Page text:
snêr-dl • Hear it!
Part of Speech: Noun, Verb
Meaning: A soft, suppressed laugh, a soft snortle (itself a reduced snort) or shortened snigger.
Notes: I am continually amazed at the subtle gradations of meaning offered by the English language to those who appreciate semantic subtlety. A snort is greater than a snortle, which is greater than a snirtle. A snirtle is not a snicker or a snigger, both of which are suppressed laughter and last a bit longer than a snirtle. A snirtle is a single, much shorter sound. Feel free to use this word as a verb or a noun.
In Play: Snirtles are very, very subtle snorts, usually a suppressed laugh: "Geraldine could not help but snirtle when she first heard her roommate's date lisp." You might think of a snirtle as a short, repressed snigger: "The girls just snirtled, then went back to the kitchen for a good laugh when the guys noticed that their pizza had chocolate chips in it."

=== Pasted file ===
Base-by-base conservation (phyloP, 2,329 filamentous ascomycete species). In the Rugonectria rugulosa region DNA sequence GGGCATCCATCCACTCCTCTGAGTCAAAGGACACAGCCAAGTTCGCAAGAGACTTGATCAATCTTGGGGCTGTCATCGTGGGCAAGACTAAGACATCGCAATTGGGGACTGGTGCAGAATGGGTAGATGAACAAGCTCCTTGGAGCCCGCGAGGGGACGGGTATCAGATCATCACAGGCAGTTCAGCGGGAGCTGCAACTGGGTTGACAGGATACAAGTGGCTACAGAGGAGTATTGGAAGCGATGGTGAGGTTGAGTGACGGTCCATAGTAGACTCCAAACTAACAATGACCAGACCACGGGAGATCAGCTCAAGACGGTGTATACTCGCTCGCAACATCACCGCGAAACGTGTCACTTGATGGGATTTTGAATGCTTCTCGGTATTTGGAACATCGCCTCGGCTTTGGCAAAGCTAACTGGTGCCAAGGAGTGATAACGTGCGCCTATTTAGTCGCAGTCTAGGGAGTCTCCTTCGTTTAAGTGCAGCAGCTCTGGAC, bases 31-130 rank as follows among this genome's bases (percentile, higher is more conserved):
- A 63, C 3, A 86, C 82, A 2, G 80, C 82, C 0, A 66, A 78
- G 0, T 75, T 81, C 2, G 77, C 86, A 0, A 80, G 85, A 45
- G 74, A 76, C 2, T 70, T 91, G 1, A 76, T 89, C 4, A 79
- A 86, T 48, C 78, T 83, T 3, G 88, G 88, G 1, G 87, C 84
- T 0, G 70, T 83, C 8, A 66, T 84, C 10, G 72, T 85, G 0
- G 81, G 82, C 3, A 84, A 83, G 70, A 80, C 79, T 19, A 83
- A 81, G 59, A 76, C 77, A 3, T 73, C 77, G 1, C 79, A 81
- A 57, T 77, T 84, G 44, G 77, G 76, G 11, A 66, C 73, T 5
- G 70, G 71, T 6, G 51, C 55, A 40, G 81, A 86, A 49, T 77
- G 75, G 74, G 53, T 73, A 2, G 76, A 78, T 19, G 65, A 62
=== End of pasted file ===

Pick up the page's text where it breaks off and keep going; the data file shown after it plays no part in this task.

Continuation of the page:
Word History: Why so many words with similar meanings begin the same way is a mystery: snigger, snicker, snirtle, snortle, and snort all begin on SN. It could be the result of the nose being involved, since that organ is associated with this sound combination, as we hear in such words as snore, snozzola, and sniffle. It could be onomatopoeia, sound imitation, since the word underlying today's word is snort, which itself sounds a bit like one. Snort has a known associate, snore, which shares its origin with Greek pneuma "breath, wind, spirit", which turns up in English pneumatic and pneumonia.
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